There is a difference between war and combat; a distinction made on the most personal of terms in this volume. It is one of the few audiobooks on which I have hit the rewind button in order to hear something a second or a third time. I found Junger's observations about how and why people willingly become "heroes" to be among the most revealing and profound I have ever experienced. The only equivalent experience for me was watching the movie Apocalypse Now for the first time. This story is gritty, bloody, profane, and ultimately, beautiful. One curious note that haunted me throughout this story was drawing parallels to my own father, a WWII and Korean War vet who stayed in the Army continuously from 1939 to 1964. Why on Earth would someone stay in the Army when everyone else was headed for home? In a very large way, this tale explains what had formerly been completely inexplicable...what is the psychic attraction? Why do people fight? And what does it mean when we call someone "a veteran"?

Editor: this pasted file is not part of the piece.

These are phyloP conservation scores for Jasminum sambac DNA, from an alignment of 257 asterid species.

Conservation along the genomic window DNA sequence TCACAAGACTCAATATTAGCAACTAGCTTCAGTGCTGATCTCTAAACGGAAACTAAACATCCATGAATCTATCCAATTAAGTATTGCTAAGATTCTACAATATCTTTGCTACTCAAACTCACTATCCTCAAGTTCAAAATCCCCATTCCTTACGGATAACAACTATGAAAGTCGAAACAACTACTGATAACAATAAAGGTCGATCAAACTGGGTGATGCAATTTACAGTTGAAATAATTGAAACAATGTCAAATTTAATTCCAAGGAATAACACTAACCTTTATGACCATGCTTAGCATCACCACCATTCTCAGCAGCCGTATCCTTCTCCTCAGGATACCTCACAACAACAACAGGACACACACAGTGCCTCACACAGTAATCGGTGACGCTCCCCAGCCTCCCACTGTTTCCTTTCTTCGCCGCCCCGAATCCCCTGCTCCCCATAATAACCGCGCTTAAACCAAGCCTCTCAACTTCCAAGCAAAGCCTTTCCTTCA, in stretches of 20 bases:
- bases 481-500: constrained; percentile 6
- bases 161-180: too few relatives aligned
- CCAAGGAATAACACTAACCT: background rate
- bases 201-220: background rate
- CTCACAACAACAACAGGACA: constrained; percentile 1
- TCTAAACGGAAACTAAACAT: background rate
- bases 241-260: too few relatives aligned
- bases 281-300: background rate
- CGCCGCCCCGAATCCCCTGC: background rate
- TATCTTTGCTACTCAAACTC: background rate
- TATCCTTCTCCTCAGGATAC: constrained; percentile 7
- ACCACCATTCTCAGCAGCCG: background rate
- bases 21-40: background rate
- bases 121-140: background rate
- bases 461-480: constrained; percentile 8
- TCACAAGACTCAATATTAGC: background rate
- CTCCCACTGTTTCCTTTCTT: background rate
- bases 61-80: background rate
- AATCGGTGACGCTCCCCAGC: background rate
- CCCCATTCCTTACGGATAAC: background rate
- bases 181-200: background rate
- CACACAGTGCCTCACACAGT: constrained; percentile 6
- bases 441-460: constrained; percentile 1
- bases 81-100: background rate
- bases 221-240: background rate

I agree with other reviewers who have quipped OK if you have patience. By midway through the book it was drudgery to keep going. I hung in there and in the end, found it to be only barely worth my time. My biggest disappointment was that this is a book about Oppie's political trials and tribulations; not about science. Even in retrospect I find it astounding that someone can write such a detailed account of Oppenheimer's life and say so little about the heart of the man's life...which was science. What you do get in full measure is intricate descriptions of who was meeting whom during which FBI wiretap and who testified against whom to save their owns skins. Thus, this was a book about personalities; not about the world-changing events that marked Oppie's life. A non-scientist with an interest in the McCarthy era may well enjoy this book thoroughly. But I, alas, did not.
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